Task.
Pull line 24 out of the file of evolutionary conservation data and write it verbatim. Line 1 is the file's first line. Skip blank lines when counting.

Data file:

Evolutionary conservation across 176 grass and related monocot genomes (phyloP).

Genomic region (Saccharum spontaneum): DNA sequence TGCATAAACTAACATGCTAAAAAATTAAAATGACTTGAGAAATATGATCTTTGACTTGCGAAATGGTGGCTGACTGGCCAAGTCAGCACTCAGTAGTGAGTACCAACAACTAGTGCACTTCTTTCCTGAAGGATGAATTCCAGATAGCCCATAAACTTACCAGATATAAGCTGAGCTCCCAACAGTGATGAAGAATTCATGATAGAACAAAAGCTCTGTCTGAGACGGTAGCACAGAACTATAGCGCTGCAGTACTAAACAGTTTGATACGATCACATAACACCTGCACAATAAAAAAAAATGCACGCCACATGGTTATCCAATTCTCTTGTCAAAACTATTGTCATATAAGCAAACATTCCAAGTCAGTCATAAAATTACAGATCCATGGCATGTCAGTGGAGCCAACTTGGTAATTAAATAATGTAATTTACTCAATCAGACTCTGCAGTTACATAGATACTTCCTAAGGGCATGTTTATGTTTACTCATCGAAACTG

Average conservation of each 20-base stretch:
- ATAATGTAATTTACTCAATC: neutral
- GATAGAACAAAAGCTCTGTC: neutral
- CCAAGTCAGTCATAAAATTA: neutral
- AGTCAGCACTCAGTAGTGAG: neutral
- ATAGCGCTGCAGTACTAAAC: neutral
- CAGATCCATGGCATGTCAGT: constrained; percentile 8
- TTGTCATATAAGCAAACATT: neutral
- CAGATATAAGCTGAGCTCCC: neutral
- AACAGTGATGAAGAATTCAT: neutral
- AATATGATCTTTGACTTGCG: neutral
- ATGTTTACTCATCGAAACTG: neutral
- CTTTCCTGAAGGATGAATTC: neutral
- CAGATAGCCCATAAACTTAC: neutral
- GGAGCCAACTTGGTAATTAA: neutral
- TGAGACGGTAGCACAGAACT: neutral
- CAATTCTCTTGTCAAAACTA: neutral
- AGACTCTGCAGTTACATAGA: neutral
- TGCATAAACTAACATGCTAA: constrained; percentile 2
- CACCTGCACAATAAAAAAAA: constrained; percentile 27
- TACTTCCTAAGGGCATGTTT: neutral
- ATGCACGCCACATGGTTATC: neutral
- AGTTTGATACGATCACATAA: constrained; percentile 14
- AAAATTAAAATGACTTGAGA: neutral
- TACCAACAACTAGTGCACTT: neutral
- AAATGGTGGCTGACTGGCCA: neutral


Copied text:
- ATGCACGCCACATGGTTATC: neutral